A sufferer of tetraplegia – caused by a lesion on the spinal cord that prevents the nervous system from controlling all four limbs – was able to move again and control both arms thanks to AI technology. Using a neuroprosthetic, which records, transmits and decodes brain signals in real time, the patient was able to control an exoskeleton.
The major innovation in this device is its ability to provide chronic high-resolution recording of the brain’s electrical activity related to the intention to move. This ‘intention’ is transmitted wirelessly to a computer for decoding, so the movements of the exoskeleton’s four limbs can be controlled.
The implantable device, named WIMAGINE, collects brain signals in the sensorimotor cortex, emitted when the person imagines moving, which means the exoskeleton moves through mental control, with no external controls unnecessary.
The recorded electrocorticograms are then decoded to predict the deliberate movement imagined by the patient and then, for example, to control the corresponding limb of an exoskeleton. Decoding electrocorticograms required the development of highly sophisticated algorithms based on artificial intelligence (AI) methods (machine learning) and software.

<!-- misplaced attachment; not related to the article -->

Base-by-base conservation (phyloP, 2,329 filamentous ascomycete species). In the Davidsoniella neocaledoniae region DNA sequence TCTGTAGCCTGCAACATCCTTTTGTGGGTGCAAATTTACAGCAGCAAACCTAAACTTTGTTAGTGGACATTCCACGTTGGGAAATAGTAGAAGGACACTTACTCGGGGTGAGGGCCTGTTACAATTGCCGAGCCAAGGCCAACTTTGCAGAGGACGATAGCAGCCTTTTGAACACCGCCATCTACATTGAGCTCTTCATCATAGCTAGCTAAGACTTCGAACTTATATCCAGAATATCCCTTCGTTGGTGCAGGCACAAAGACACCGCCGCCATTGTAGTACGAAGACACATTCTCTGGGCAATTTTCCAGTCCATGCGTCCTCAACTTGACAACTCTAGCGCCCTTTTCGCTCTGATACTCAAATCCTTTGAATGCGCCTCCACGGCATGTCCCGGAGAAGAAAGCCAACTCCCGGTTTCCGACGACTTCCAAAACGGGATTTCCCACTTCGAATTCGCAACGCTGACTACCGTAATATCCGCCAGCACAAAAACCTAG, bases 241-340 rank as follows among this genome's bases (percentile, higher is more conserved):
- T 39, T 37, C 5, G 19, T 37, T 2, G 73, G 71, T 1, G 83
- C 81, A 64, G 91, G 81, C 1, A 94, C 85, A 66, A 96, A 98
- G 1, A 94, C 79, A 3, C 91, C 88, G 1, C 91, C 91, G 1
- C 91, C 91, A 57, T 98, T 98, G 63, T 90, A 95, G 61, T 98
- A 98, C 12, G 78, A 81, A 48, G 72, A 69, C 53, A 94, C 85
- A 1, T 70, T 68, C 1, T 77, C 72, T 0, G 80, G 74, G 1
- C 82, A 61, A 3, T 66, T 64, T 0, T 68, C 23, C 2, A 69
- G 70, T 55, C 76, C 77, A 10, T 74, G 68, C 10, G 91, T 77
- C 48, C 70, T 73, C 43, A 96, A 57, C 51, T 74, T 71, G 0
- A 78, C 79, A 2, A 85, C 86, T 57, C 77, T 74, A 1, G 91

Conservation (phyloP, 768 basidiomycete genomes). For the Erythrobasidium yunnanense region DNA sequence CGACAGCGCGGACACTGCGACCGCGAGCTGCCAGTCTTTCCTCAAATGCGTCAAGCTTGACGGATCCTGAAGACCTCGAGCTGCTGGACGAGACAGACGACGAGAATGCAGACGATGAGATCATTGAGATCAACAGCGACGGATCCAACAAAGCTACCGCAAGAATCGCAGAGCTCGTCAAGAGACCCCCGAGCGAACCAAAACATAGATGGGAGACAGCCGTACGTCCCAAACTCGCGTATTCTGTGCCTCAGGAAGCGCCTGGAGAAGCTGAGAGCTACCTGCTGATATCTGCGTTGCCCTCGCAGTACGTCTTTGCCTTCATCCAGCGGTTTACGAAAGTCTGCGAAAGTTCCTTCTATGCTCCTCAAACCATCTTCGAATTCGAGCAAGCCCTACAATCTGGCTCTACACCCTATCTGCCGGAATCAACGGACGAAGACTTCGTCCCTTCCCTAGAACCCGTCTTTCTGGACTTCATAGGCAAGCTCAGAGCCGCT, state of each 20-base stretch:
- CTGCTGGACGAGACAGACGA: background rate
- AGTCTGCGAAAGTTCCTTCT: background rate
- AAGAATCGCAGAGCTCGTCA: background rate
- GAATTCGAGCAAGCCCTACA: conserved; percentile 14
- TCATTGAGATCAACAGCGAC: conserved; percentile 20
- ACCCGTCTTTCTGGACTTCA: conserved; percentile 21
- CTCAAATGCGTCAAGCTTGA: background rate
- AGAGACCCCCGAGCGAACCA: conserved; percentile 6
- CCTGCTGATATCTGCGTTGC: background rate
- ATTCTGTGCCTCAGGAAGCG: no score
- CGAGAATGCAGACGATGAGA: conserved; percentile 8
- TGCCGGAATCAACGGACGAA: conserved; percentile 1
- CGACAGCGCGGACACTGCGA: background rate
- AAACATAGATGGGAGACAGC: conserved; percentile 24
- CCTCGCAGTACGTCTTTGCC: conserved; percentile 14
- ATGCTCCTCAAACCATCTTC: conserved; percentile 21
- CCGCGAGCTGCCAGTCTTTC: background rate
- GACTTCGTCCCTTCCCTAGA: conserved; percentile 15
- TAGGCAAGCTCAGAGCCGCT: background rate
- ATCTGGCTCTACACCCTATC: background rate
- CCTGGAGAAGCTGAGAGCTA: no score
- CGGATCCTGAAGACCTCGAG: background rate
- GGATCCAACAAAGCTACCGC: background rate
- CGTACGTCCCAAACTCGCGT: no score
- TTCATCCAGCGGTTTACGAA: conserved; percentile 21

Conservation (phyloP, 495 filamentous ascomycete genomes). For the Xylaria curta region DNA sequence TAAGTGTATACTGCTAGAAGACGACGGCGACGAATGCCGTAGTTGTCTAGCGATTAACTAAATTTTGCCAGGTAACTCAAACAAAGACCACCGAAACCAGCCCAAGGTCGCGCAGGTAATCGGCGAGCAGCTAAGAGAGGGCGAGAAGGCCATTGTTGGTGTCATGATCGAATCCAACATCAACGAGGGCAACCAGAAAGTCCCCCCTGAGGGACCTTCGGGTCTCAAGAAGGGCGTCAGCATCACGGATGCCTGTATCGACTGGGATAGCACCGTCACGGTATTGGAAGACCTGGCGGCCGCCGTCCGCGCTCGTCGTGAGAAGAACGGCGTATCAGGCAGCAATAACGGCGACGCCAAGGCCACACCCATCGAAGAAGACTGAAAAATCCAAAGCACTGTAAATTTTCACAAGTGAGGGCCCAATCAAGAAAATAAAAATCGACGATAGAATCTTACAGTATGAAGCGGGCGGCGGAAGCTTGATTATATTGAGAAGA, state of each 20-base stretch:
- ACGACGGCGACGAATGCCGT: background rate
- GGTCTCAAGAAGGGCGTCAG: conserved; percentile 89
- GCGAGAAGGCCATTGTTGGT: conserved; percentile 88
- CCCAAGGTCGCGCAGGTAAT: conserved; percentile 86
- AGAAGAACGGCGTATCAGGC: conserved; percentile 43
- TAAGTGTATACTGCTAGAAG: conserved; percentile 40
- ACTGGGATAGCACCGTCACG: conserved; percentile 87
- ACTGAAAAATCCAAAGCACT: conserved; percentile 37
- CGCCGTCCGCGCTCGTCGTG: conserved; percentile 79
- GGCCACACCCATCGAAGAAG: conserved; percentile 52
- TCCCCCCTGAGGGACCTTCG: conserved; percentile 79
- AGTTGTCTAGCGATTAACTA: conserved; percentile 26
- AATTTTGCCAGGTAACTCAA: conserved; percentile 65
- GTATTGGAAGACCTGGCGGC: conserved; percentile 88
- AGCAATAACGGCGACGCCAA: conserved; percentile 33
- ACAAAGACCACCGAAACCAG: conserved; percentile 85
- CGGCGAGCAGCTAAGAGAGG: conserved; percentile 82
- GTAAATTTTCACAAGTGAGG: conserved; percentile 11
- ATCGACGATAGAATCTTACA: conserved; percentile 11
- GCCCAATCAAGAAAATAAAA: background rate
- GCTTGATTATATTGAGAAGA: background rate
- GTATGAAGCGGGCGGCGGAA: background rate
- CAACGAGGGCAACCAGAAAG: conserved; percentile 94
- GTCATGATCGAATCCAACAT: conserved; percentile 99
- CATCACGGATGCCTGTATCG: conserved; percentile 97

The design of WIMAGINE also involved research engineers from CEA-List, the institute specialising in smart digital systems, who developed the four-limb exoskeleton based on their reversible actuation and control-command bricks.
The long-term goal of the project is to identify fields in which the brain-machine interface could be used to create compensatory systems for various types of motor disabilities and give patients more independence in their everyday lives; for example, by driving a wheelchair or controlling an articulated arm.
Photo credit: ©FDD Clinatec